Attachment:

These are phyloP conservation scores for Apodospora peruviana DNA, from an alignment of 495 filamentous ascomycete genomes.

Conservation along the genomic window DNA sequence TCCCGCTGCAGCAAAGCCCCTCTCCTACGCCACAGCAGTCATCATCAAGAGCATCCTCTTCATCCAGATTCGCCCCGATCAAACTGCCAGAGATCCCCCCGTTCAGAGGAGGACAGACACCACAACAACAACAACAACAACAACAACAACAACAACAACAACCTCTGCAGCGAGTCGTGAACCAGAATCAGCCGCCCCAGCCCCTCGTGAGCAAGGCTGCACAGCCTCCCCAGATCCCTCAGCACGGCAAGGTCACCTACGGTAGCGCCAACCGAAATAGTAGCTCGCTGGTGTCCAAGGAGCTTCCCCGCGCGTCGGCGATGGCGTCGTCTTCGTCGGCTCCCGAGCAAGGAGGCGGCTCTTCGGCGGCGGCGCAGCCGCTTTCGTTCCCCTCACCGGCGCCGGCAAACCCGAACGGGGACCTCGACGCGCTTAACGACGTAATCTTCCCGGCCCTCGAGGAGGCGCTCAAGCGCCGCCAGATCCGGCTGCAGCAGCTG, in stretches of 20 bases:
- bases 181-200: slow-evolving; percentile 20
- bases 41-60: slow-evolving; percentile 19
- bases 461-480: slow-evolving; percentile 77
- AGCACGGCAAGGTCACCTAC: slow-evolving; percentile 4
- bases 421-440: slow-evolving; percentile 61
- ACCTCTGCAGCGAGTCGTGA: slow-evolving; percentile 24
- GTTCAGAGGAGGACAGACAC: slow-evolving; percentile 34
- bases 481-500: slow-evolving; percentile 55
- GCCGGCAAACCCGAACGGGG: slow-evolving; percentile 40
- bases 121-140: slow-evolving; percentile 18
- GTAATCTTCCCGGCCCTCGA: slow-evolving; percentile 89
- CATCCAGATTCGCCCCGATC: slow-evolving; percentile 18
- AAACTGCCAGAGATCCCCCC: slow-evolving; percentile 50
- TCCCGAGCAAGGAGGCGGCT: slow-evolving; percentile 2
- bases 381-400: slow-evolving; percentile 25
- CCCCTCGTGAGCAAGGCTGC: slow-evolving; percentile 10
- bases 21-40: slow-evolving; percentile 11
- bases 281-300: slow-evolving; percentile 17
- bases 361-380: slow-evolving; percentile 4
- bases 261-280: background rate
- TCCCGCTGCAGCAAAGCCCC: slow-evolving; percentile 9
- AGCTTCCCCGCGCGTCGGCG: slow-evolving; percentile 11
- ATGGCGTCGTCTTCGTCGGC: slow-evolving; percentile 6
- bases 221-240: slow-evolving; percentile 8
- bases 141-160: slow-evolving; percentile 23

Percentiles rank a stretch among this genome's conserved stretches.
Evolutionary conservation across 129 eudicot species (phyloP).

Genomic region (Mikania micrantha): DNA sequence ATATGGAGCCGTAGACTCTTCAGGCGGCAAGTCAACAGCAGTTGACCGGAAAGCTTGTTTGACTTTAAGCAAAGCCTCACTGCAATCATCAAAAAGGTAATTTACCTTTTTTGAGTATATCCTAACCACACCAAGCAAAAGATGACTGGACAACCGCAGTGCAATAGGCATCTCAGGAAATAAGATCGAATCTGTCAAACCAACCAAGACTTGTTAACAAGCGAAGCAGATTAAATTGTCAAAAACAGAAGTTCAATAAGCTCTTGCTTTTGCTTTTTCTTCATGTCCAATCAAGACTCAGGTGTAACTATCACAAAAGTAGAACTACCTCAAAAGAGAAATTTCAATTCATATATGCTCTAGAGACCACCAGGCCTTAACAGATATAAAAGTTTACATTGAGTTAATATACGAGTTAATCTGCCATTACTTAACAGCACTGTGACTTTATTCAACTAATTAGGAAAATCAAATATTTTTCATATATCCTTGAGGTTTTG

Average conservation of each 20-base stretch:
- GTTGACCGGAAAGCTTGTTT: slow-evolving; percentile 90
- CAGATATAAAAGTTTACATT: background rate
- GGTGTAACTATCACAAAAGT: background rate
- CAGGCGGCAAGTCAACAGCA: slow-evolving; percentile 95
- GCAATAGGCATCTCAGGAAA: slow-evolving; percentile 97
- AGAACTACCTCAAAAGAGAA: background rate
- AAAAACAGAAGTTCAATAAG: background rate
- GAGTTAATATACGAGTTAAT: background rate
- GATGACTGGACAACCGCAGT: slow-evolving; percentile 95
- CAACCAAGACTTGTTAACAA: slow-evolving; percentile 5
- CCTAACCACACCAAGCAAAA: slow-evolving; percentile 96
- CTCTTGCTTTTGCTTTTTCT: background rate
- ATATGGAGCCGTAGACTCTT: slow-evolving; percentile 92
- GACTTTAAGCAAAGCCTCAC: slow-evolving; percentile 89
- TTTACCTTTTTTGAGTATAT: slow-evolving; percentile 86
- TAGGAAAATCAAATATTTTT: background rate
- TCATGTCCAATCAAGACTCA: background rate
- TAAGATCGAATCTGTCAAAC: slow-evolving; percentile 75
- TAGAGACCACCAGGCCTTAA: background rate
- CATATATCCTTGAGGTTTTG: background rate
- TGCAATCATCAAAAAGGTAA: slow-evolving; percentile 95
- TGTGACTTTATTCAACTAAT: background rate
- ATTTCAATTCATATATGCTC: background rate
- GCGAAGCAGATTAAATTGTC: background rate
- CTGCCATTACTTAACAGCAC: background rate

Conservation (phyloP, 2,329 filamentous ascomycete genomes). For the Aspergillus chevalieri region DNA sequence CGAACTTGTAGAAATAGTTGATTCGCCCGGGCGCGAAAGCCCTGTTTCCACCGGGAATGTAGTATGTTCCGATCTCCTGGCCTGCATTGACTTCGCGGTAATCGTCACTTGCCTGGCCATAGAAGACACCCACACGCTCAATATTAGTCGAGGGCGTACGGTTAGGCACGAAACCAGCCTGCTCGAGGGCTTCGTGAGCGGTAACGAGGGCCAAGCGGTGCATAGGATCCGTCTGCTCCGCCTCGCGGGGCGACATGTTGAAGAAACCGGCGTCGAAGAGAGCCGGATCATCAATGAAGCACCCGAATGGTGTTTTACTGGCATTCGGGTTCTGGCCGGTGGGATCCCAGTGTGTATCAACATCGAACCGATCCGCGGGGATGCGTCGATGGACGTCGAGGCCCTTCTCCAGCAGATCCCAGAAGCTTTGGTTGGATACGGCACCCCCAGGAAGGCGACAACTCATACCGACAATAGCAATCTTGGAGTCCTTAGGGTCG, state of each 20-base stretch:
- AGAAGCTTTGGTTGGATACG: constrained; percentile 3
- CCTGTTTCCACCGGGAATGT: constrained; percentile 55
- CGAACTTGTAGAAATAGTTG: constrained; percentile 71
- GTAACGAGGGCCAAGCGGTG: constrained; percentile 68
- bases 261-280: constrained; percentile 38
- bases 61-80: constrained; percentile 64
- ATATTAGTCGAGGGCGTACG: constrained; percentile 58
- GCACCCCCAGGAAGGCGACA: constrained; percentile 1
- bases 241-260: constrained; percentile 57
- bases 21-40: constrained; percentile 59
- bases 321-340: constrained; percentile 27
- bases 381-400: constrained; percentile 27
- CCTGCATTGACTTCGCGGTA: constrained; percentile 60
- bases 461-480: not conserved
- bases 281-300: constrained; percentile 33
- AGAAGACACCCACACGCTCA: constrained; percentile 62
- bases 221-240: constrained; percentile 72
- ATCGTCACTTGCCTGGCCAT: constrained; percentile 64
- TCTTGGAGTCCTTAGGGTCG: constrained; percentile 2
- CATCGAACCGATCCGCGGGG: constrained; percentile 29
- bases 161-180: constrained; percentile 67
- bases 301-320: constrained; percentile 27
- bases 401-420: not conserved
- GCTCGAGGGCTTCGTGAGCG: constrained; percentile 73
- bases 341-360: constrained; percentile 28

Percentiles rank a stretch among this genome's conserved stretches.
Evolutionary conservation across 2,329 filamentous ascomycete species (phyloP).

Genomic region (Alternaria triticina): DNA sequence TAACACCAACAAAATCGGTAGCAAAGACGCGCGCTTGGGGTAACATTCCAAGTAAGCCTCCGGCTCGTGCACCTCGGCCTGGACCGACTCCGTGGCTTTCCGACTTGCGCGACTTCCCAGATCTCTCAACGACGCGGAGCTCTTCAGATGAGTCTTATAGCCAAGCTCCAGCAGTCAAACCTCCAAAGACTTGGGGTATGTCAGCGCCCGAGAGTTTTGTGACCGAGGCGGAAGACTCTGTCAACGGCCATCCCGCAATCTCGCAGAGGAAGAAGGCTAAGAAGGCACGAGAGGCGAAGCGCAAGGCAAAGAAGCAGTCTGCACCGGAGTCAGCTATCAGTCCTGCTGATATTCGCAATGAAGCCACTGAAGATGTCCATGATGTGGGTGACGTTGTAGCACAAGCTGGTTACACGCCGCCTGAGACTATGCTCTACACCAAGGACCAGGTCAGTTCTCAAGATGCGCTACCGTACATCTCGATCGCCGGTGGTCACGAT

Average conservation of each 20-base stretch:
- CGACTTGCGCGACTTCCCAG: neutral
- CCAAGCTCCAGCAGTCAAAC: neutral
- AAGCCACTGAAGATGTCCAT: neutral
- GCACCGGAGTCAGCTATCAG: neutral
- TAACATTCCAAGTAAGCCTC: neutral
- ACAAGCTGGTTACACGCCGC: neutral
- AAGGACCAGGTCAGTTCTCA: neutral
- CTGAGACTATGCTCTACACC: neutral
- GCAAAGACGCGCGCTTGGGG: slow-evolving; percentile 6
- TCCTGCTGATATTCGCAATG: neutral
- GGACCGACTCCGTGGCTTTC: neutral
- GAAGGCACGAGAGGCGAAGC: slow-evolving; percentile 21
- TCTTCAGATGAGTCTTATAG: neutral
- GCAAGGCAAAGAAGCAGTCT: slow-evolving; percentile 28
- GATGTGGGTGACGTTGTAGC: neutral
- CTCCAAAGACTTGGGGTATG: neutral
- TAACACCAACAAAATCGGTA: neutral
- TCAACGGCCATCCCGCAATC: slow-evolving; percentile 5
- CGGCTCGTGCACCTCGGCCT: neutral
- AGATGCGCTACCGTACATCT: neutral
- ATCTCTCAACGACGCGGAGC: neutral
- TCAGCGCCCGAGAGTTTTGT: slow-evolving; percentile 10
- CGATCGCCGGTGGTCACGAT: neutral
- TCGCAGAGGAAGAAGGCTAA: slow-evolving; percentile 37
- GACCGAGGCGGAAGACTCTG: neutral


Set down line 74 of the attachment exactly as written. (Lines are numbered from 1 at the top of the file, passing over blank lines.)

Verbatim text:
- bases 221-240: constrained; percentile 72